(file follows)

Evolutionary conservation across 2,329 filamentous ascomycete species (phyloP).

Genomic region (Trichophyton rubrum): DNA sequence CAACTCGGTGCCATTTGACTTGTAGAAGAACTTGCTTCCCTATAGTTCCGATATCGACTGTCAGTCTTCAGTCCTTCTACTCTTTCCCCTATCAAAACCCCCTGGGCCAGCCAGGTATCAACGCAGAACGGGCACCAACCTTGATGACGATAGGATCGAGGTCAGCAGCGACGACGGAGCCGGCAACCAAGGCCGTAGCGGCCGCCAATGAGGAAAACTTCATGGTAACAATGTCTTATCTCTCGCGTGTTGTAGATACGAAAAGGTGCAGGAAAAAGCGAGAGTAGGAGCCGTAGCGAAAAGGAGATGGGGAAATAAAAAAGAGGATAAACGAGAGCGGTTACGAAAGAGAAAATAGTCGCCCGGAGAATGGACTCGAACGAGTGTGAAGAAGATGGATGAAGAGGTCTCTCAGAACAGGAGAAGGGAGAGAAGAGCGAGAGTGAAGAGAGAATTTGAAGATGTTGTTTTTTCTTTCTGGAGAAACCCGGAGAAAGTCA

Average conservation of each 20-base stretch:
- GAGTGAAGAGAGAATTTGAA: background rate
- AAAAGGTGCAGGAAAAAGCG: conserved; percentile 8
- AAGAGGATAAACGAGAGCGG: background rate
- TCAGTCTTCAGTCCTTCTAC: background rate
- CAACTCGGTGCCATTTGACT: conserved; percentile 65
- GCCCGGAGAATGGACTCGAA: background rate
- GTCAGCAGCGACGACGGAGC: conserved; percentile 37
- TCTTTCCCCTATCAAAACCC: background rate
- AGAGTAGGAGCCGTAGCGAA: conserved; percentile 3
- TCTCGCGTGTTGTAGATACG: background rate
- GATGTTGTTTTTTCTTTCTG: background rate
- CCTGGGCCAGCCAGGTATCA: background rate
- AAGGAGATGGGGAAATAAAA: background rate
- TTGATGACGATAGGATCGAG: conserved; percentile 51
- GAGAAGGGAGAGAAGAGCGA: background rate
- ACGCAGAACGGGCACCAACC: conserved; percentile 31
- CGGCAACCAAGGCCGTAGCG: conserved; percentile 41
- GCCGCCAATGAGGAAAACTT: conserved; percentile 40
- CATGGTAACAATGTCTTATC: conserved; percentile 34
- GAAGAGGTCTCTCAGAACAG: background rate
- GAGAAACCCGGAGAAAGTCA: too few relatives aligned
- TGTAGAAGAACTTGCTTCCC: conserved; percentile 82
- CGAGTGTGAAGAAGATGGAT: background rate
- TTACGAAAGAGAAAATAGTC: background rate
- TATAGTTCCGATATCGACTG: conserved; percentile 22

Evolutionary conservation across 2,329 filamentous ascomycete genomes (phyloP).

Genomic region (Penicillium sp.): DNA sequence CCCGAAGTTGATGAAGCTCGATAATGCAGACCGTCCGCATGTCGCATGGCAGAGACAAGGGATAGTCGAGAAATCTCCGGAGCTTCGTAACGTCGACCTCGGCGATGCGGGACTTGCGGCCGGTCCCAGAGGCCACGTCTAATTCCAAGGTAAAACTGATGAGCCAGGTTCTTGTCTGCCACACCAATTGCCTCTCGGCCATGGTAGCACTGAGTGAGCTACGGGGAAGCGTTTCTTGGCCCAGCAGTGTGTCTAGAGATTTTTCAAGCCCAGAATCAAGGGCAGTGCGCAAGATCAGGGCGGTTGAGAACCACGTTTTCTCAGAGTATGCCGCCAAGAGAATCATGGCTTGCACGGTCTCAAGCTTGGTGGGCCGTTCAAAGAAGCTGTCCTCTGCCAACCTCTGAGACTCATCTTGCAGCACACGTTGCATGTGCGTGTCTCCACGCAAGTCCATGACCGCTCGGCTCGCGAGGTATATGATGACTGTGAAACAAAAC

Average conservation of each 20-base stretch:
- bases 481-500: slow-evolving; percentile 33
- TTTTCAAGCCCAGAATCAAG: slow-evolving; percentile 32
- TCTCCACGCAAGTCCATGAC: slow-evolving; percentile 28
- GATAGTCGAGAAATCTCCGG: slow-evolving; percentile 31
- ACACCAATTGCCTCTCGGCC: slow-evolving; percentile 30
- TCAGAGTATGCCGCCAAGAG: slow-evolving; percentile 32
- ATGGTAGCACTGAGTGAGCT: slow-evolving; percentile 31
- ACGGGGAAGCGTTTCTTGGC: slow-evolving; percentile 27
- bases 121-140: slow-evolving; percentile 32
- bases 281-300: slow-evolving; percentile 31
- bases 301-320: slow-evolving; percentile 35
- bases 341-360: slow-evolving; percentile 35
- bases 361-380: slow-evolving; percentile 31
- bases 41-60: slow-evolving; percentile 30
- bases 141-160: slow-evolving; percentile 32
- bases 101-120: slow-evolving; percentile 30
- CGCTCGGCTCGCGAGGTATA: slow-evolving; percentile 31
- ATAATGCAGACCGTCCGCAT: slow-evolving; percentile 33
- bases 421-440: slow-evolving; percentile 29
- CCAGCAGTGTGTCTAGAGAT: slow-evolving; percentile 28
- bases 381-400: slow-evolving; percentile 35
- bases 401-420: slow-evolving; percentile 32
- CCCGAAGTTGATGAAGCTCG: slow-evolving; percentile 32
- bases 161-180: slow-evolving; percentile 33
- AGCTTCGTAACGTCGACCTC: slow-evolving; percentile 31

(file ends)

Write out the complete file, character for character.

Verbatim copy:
Evolutionary conservation across 2,329 filamentous ascomycete species (phyloP).

Genomic region (Trichophyton rubrum): DNA sequence CAACTCGGTGCCATTTGACTTGTAGAAGAACTTGCTTCCCTATAGTTCCGATATCGACTGTCAGTCTTCAGTCCTTCTACTCTTTCCCCTATCAAAACCCCCTGGGCCAGCCAGGTATCAACGCAGAACGGGCACCAACCTTGATGACGATAGGATCGAGGTCAGCAGCGACGACGGAGCCGGCAACCAAGGCCGTAGCGGCCGCCAATGAGGAAAACTTCATGGTAACAATGTCTTATCTCTCGCGTGTTGTAGATACGAAAAGGTGCAGGAAAAAGCGAGAGTAGGAGCCGTAGCGAAAAGGAGATGGGGAAATAAAAAAGAGGATAAACGAGAGCGGTTACGAAAGAGAAAATAGTCGCCCGGAGAATGGACTCGAACGAGTGTGAAGAAGATGGATGAAGAGGTCTCTCAGAACAGGAGAAGGGAGAGAAGAGCGAGAGTGAAGAGAGAATTTGAAGATGTTGTTTTTTCTTTCTGGAGAAACCCGGAGAAAGTCA

Average conservation of each 20-base stretch:
- GAGTGAAGAGAGAATTTGAA: background rate
- AAAAGGTGCAGGAAAAAGCG: conserved; percentile 8
- AAGAGGATAAACGAGAGCGG: background rate
- TCAGTCTTCAGTCCTTCTAC: background rate
- CAACTCGGTGCCATTTGACT: conserved; percentile 65
- GCCCGGAGAATGGACTCGAA: background rate
- GTCAGCAGCGACGACGGAGC: conserved; percentile 37
- TCTTTCCCCTATCAAAACCC: background rate
- AGAGTAGGAGCCGTAGCGAA: conserved; percentile 3
- TCTCGCGTGTTGTAGATACG: background rate
- GATGTTGTTTTTTCTTTCTG: background rate
- CCTGGGCCAGCCAGGTATCA: background rate
- AAGGAGATGGGGAAATAAAA: background rate
- TTGATGACGATAGGATCGAG: conserved; percentile 51
- GAGAAGGGAGAGAAGAGCGA: background rate
- ACGCAGAACGGGCACCAACC: conserved; percentile 31
- CGGCAACCAAGGCCGTAGCG: conserved; percentile 41
- GCCGCCAATGAGGAAAACTT: conserved; percentile 40
- CATGGTAACAATGTCTTATC: conserved; percentile 34
- GAAGAGGTCTCTCAGAACAG: background rate
- GAGAAACCCGGAGAAAGTCA: too few relatives aligned
- TGTAGAAGAACTTGCTTCCC: conserved; percentile 82
- CGAGTGTGAAGAAGATGGAT: background rate
- TTACGAAAGAGAAAATAGTC: background rate
- TATAGTTCCGATATCGACTG: conserved; percentile 22

Evolutionary conservation across 2,329 filamentous ascomycete genomes (phyloP).

Genomic region (Penicillium sp.): DNA sequence CCCGAAGTTGATGAAGCTCGATAATGCAGACCGTCCGCATGTCGCATGGCAGAGACAAGGGATAGTCGAGAAATCTCCGGAGCTTCGTAACGTCGACCTCGGCGATGCGGGACTTGCGGCCGGTCCCAGAGGCCACGTCTAATTCCAAGGTAAAACTGATGAGCCAGGTTCTTGTCTGCCACACCAATTGCCTCTCGGCCATGGTAGCACTGAGTGAGCTACGGGGAAGCGTTTCTTGGCCCAGCAGTGTGTCTAGAGATTTTTCAAGCCCAGAATCAAGGGCAGTGCGCAAGATCAGGGCGGTTGAGAACCACGTTTTCTCAGAGTATGCCGCCAAGAGAATCATGGCTTGCACGGTCTCAAGCTTGGTGGGCCGTTCAAAGAAGCTGTCCTCTGCCAACCTCTGAGACTCATCTTGCAGCACACGTTGCATGTGCGTGTCTCCACGCAAGTCCATGACCGCTCGGCTCGCGAGGTATATGATGACTGTGAAACAAAAC

Average conservation of each 20-base stretch:
- bases 481-500: slow-evolving; percentile 33
- TTTTCAAGCCCAGAATCAAG: slow-evolving; percentile 32
- TCTCCACGCAAGTCCATGAC: slow-evolving; percentile 28
- GATAGTCGAGAAATCTCCGG: slow-evolving; percentile 31
- ACACCAATTGCCTCTCGGCC: slow-evolving; percentile 30
- TCAGAGTATGCCGCCAAGAG: slow-evolving; percentile 32
- ATGGTAGCACTGAGTGAGCT: slow-evolving; percentile 31
- ACGGGGAAGCGTTTCTTGGC: slow-evolving; percentile 27
- bases 121-140: slow-evolving; percentile 32
- bases 281-300: slow-evolving; percentile 31
- bases 301-320: slow-evolving; percentile 35
- bases 341-360: slow-evolving; percentile 35
- bases 361-380: slow-evolving; percentile 31
- bases 41-60: slow-evolving; percentile 30
- bases 141-160: slow-evolving; percentile 32
- bases 101-120: slow-evolving; percentile 30
- CGCTCGGCTCGCGAGGTATA: slow-evolving; percentile 31
- ATAATGCAGACCGTCCGCAT: slow-evolving; percentile 33
- bases 421-440: slow-evolving; percentile 29
- CCAGCAGTGTGTCTAGAGAT: slow-evolving; percentile 28
- bases 381-400: slow-evolving; percentile 35
- bases 401-420: slow-evolving; percentile 32
- CCCGAAGTTGATGAAGCTCG: slow-evolving; percentile 32
- bases 161-180: slow-evolving; percentile 33
- AGCTTCGTAACGTCGACCTC: slow-evolving; percentile 31